Regular equipment maintenance is important and necessary to ensure the proper performance and working condition of manufacturing equipment. If not done in time, you risk unexpected equipment breakdown, reduced overall lifetime, increased maintenance costs, wasted energy and further disruption. Although preventive maintenance can minimize these risks, it can also lead to over maintenance with unnecessary costs, equipment downtime and reduced output.
Predictive maintenance helps determine the condition of the equipment to estimate when maintenance will be necessary. It allows convenient scheduling of corrective maintenance when needed and can prevent unexpected equipment failures. By turning unplanned stops into shorter and fewer planned stops, you can increase equipment availability and lifetime, improve safety and environmental impact and optimize spare parts handling. It is also an Industry 4.0 initiative.
Rule-based predictive maintenance requires continuous data collection by sensors; hence, another name for this is condition monitoring. Predefined rules and predefined thresholds generate alerts. Machine learning-based predictive maintenance relies on large sets of historical failure data used with machine-learning algorithms to run different scenarios and estimate the probability of things going wrong, and when. This data- and model-driven approach provides insights for maintenance and repairs allowing organizations to avoid unscheduled disruptions in operations or production.
Laboratories with their large number of costly and sensitive testing instruments are one application area where predictive maintenance can make a difference. It can help in the production of pharmaceuticals, household or cosmetic products. It can also help process industries in the production of chemicals as well as discrete manufacturing industries like automotive, aerospace or industrial equipment. In all these industries, delays in time to market can result in significant losses in revenue or market share.
How does it help?
Machine learning-based predictive maintenance utilizes a large amount of historical data collected from a substantial number of instruments (about 100) that are equipped with sensors connected to an IoT (Internet of Things) platform. These sensors measure and deliver data related to voltage, temperature, pressure, rotation and vibration for a full year. The data might be streaming data that requires real-time processing, averaging or sampling on the fly. This “telemetry” data contains time stamps (e.g., 2018-03-26T20:36:02.316Z) and includes contextual data on machine age and type. Hereby the system excludes “error” and/or “on-breaking” signals sent out by the machines at particular times.
Additional data collected includes any maintenance records of scheduled and unscheduled visits, which are related to machine parts or components that needed to be replaced either due to failure or because they were suspect.
Machine Learning can help to compute the time to failure, time since fault (error) and maintenance events. Effective machine learning-based predictive maintenance may require lagged or averaged features, as the future state of the system depends on both historical data and current data. The algorithms are trained using historical failure, maintenance and events data and configured to estimate the probability of failure over different operating horizons (e.g., 14 days, 30 days or 6 months). The system then transforms the data on 3h and 24h sliding windows with the data from different sources combined on a timestamp (Multi-category Bayesian Model).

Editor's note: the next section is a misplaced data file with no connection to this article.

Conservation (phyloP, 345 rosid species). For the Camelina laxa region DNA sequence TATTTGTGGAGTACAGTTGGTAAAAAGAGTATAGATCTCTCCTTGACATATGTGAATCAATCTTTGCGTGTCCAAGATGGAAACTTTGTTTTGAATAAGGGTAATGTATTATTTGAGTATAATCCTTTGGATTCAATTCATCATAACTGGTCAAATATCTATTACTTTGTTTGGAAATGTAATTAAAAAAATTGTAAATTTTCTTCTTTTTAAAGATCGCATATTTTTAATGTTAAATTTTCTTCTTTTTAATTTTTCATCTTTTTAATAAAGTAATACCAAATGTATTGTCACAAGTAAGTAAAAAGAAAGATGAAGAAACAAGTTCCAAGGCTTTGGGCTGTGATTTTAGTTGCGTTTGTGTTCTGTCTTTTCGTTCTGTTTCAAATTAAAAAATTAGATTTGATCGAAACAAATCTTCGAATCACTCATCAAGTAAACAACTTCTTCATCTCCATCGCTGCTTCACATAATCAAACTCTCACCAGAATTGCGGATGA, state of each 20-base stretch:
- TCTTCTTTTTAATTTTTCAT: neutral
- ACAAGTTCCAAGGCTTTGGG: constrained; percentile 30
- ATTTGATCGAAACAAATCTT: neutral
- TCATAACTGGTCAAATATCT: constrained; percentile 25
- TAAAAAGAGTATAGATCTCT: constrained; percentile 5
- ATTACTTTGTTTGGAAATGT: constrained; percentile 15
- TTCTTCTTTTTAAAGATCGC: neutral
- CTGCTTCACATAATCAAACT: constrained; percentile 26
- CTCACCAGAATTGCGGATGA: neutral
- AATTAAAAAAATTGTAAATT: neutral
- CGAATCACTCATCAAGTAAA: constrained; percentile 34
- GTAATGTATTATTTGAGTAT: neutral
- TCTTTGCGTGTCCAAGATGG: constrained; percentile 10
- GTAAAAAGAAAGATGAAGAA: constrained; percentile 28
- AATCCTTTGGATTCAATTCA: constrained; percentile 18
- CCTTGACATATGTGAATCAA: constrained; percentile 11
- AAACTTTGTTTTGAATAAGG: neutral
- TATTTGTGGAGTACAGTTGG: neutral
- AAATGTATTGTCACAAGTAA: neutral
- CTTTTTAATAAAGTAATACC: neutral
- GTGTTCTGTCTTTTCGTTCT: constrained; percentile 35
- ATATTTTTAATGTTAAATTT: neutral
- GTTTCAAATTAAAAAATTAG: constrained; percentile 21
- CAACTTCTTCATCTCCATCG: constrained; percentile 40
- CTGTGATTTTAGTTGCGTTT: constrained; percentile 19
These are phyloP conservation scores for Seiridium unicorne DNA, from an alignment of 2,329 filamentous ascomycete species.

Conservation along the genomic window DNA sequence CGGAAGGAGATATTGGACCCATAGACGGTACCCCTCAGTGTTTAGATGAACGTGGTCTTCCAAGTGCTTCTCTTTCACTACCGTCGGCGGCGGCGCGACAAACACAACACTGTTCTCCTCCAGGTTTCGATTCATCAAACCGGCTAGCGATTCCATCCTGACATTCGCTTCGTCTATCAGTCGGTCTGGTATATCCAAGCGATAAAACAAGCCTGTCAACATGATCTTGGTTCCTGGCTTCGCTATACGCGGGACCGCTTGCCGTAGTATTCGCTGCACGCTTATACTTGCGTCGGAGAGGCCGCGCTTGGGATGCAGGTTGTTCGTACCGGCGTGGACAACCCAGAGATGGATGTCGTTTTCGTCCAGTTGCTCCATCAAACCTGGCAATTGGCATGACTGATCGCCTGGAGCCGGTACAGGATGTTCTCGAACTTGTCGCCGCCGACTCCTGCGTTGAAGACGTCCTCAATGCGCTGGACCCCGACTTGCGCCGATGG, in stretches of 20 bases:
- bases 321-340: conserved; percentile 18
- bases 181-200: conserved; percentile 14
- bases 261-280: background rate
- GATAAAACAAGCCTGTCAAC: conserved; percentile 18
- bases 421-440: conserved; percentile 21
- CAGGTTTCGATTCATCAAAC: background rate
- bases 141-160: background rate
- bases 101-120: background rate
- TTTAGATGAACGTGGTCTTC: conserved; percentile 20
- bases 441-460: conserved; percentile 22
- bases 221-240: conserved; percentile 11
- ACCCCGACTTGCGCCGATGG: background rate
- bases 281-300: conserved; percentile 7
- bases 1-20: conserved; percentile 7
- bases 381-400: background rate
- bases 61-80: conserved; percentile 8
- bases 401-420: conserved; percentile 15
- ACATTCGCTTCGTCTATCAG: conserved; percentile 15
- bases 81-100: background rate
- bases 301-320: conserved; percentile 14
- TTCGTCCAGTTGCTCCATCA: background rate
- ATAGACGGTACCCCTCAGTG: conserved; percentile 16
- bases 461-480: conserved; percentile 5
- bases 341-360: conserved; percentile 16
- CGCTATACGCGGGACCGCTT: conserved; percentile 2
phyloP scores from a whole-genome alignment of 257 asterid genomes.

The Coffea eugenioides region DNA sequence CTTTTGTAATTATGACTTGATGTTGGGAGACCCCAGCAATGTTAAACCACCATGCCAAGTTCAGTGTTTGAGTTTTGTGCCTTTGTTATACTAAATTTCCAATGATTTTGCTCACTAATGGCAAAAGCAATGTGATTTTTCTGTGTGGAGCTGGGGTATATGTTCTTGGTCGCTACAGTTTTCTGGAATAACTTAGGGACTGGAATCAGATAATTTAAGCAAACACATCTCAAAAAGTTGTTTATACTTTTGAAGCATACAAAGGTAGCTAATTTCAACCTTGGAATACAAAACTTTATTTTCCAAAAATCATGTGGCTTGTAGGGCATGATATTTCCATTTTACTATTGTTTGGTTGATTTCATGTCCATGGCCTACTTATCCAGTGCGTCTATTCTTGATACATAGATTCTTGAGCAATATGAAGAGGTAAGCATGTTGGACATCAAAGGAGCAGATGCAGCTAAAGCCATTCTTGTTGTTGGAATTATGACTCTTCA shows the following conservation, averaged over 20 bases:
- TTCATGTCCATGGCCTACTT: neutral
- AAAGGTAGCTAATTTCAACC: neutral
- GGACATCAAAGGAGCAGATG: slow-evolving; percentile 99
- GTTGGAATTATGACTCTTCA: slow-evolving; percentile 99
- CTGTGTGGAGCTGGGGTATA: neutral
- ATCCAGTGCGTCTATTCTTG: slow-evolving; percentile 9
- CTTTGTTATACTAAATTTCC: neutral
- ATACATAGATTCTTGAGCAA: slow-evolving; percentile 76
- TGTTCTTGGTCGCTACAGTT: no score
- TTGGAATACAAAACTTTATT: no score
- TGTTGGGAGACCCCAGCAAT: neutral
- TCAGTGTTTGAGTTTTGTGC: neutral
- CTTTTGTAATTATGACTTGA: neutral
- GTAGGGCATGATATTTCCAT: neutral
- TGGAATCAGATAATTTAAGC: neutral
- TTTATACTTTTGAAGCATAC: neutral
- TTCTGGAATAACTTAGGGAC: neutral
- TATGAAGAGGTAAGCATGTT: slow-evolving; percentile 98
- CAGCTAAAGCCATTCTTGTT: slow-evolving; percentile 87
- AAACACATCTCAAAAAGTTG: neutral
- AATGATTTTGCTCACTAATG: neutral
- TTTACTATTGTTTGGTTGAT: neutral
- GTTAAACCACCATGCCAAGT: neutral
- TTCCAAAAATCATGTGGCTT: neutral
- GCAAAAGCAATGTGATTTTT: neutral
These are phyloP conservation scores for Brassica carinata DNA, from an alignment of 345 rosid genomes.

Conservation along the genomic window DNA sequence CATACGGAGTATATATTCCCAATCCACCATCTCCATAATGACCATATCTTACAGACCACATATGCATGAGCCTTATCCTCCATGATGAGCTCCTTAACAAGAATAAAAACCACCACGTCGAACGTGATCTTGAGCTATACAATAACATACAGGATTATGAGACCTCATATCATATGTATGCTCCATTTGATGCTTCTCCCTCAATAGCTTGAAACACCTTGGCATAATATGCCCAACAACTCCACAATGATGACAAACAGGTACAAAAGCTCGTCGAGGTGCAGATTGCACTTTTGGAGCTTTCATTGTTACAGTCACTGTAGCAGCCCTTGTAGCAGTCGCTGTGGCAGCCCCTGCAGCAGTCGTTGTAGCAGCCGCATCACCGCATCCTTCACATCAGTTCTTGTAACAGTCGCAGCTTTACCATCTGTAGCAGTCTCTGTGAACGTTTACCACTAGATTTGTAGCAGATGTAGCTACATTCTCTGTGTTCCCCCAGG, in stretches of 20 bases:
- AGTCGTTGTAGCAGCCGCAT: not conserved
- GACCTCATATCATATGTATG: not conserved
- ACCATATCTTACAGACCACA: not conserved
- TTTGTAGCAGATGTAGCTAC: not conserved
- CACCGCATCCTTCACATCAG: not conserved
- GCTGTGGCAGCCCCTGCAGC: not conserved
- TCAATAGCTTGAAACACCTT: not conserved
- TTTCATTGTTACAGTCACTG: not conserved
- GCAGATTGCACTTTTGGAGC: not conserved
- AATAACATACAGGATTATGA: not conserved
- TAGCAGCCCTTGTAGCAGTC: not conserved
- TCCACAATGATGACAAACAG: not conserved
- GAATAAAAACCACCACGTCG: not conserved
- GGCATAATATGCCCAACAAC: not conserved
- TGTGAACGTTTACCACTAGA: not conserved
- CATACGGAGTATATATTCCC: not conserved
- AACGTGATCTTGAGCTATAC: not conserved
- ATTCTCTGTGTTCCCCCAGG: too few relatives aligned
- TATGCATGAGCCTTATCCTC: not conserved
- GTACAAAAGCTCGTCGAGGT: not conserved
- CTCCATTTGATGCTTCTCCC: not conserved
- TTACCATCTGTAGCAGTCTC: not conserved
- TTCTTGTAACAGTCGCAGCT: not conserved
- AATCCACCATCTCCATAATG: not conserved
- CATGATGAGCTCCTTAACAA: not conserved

BIOVIA Pipeline Pilot, Dassault Systèmes’ solution for advanced machine learning, supports Predictive Maintenance. Pipeline Pilot users get direct access to methods development and extensions, while Workbenches guide them through a best practice workflow to build the models required for Predictive Maintenance. Organizations can then publish these models so that they can be consumed within the user workflows for predicting failures, equipment lifetime and optimal maintenance schedules.
Pipeline Pilot also supports automated model learning allowing updates by automatically rebuilding models as new data comes in. This keeps model predictions relevant when production parameters change or new equipment comes on line.
By using BIOVIA Pipeline Pilot for Predictive Maintenance, organizations can optimize maintenance expenditure by operationalizing identified maintenance needs and prioritizing and initiating maintenance where required based on the predictions. They can optimally schedule maintenance within the equipment operating cycle.
Pipeline Pilot also helps to reduce operational costs by minimizing equipment downtime, by supporting early identification and repair of equipment at high risk of failure and by driving asset replacement decisions for equipment at high risk. It also helps to reduce repair costs by eliminating unneeded replacements and extending the asset life based on data-driven, root cause analysis of failures. These capabilities can also help to improve product quality in upcoming product versions.
With Pipeline Pilot, manufacturers can shift reactive maintenance to predictive maintenance. This can increase uptime, optimize maintenance and lower repair costs. As a result, organizations can deliver better predictability to their customers, optimize product prices and be more competitive.